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  • Writer's picturePru Goudie

Adventure Travel Leads Express Hope For Carbon Labelling To Become An Industry 'COMMON CURRENCY'

BY SARAH DENNIS

Editor (interim) - TTG Media


Calls have been reawakened for an industry standard to be carbon labelling products and trips run by travel businesses.



Speaking at the Adventure Travel Networking conference last week in London (29 February), in a panel session moderated by Richard Hammond of Green Traveller Productions, Explore Worldwide’s sustainability specialist Hannah Methven expressed how much she would “love” a standard for carbon labelling across the travel industry.


“The fact there isn’t is a small difficulty right now if you’re trying to start. If you have a standard to follow, then it means for customers they’re looking at the same thing every time,” she told delegates.


Paul Easto, founder of experiential DMC Wilderness Group, which through partnering with environmental consultancy ecollective has measured the carbon footprint of its business and provided labelling for all its trips, echoed the sentiment.


I hope this becomes common currency so consumers can understand the impact of their travel choice,” Paul Easto said.

Methven added she would “welcome” legislation in the area but insisted that it was important that companies were not penalised.



“That would be a bit rubbish; you may not have the resource after Covid, we are lucky at Explore in that this is my full-time job. I would welcome legislation in making everyone do it because it’s really helped us focus on what we’re doing over the next few years.”


Asked candidly if they thought carbon labelling had an impact on how consumers choose a booking, both panellists conceded it was currently unlikely to be front and centre of choice.


Methven said: “Right now, they’re not looking at that and making a decision. Sustainability is only part of that decision, but we’ve got the opportunity to present all the trips’ footprint, and actually, it’s up to Explore to reduce the footprint, not the customers.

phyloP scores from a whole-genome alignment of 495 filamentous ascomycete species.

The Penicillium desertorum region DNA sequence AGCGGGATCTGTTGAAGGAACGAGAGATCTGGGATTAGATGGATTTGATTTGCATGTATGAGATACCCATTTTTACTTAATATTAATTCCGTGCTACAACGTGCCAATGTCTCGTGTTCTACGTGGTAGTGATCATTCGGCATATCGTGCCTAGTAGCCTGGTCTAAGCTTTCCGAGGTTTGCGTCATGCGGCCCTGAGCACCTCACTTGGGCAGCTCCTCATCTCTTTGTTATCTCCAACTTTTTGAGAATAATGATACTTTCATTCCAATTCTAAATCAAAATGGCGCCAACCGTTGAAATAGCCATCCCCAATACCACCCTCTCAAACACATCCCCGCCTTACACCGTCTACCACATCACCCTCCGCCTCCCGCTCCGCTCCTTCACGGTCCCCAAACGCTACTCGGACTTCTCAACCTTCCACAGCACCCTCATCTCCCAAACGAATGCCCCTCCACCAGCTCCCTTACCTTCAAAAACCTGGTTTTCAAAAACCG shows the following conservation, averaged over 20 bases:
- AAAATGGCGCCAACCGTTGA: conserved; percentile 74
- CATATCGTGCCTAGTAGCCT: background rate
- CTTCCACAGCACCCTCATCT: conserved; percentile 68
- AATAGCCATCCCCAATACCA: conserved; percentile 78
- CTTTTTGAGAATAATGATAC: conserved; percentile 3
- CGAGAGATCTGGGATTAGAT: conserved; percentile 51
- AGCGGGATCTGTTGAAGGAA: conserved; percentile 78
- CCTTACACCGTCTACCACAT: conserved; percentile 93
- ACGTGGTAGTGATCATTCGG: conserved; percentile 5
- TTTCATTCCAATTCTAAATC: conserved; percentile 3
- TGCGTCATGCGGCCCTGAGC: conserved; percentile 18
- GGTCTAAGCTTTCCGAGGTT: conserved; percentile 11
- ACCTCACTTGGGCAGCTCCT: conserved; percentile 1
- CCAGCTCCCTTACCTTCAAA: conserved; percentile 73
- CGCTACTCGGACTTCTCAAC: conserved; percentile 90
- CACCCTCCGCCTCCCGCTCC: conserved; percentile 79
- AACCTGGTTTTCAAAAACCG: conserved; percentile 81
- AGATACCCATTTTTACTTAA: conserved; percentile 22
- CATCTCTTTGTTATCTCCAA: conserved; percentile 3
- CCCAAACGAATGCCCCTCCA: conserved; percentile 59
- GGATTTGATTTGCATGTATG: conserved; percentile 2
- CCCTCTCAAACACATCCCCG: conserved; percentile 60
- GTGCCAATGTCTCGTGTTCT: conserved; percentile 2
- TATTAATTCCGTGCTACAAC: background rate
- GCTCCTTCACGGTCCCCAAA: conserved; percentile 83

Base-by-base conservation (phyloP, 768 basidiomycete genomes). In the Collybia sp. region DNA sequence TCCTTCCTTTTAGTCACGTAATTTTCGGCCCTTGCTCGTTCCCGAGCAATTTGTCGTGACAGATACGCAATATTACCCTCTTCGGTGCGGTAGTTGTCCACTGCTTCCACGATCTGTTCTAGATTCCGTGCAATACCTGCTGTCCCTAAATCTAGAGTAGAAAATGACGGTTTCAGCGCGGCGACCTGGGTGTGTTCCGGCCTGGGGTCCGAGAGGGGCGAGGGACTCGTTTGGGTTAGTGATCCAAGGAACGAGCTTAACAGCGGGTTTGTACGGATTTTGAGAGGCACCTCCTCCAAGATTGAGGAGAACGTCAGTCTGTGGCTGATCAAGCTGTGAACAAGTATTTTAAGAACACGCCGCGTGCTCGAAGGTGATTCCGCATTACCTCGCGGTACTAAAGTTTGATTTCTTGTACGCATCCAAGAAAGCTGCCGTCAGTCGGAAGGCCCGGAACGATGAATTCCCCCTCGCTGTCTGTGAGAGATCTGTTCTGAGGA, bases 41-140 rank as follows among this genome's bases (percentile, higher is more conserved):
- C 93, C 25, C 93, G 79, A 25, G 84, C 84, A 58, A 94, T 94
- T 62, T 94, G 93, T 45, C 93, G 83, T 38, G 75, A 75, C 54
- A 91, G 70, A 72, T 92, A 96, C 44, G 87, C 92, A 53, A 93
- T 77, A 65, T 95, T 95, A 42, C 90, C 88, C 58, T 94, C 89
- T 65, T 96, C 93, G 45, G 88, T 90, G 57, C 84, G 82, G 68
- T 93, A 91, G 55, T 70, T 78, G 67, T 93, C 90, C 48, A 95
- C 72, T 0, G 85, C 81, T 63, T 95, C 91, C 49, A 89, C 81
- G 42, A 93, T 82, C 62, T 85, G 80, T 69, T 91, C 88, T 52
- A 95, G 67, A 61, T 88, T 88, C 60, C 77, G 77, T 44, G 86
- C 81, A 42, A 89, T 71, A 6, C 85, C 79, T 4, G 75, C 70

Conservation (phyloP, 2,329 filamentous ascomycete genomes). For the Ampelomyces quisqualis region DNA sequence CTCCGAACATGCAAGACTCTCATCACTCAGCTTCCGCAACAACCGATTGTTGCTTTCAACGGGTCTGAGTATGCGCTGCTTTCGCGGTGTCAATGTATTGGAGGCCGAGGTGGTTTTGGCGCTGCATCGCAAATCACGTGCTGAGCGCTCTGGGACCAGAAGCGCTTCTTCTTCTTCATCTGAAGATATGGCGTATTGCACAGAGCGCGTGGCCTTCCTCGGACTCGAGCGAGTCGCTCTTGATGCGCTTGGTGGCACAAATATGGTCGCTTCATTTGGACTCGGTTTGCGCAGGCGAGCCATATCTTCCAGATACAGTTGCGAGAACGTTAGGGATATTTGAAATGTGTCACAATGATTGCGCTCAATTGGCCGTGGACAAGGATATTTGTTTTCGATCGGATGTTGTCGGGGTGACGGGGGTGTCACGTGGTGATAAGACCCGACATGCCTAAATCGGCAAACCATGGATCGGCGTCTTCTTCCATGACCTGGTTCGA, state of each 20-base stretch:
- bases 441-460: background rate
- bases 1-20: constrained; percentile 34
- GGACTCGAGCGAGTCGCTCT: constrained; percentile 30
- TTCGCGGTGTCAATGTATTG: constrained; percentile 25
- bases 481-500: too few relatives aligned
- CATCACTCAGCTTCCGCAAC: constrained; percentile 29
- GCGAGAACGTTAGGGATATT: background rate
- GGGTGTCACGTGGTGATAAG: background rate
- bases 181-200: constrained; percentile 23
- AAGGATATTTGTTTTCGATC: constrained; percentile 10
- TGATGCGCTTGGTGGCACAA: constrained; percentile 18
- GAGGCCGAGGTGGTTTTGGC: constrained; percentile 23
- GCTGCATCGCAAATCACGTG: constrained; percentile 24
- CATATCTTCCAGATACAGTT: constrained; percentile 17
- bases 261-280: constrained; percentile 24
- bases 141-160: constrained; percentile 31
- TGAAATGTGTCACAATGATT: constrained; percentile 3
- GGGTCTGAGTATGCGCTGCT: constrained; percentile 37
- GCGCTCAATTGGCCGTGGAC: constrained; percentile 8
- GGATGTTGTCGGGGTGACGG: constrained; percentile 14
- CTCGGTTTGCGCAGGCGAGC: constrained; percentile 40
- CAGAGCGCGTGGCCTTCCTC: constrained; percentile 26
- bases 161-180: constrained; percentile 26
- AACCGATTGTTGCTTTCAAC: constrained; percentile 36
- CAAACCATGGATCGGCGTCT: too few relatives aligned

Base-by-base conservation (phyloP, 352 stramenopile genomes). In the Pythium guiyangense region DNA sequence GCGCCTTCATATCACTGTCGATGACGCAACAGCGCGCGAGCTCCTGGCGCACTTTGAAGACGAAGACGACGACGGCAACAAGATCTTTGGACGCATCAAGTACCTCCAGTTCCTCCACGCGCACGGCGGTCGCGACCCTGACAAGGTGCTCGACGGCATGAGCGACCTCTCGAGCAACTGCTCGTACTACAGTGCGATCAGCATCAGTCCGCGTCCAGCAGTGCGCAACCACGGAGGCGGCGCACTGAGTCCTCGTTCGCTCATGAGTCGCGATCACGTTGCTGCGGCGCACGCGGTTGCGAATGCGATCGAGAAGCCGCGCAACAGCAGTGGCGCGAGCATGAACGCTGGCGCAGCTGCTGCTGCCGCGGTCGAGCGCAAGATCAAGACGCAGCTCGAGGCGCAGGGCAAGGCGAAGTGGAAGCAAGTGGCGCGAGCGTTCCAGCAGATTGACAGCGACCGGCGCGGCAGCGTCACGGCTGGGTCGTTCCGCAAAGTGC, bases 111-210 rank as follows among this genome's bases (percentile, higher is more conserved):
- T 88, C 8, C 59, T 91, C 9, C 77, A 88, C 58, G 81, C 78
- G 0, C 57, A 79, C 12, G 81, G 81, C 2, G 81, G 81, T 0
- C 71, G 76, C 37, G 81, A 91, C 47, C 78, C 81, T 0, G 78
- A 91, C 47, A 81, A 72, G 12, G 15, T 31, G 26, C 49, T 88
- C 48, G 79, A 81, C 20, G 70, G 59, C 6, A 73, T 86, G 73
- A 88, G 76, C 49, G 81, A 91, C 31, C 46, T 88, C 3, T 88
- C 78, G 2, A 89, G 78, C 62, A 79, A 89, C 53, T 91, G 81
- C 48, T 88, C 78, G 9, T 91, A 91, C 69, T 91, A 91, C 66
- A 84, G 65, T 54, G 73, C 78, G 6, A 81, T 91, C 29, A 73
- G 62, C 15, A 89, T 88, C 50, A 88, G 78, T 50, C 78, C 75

“That’s where our supply chain comes in to encourage the people they’re working with. We champion those who are doing more, if we all share the things we learned, everyone can uplift and raise to the same standard.”


Easto added: “The key is to make it make sense for the consumer. What is 120kg of Co2 equivalent – it means nothing for the consumer. That’s where the conversation will evolve. The more people that do it, the more it will become understood.”


He acknowledged the difficulty and “heavy lifting” involved in the process, particularly when measuring the transport element of a trip, but said: “On the ground, in-country emissions is where we can all play a part.”



Methven insisted: “The ultimate thing is to have a baseline so you can compare but if all you do is focus on one small thing right now, and make an action to reduce that, that’s good, because you chip away at it, bit by bit.”


Easto called for viewing carbon as one part of the picture when measuring the environmental and social impact of trips: “We all do international tourism. It’s important not to let carbon be a binary discussion. The social, environmental and community benefits that come from trips are massive, so to say ‘I’m not going to go because of carbon’ – you need to view it in the round.”





TTG Media has been the trade media partner of ATN from its inception and

attended the sold-out conference.



-Ends-


The next Adventure Travel Networking Conference & Marketplace will take place

on 25 & 27 February 2025 as a hybrid event.


Register your interest HERE




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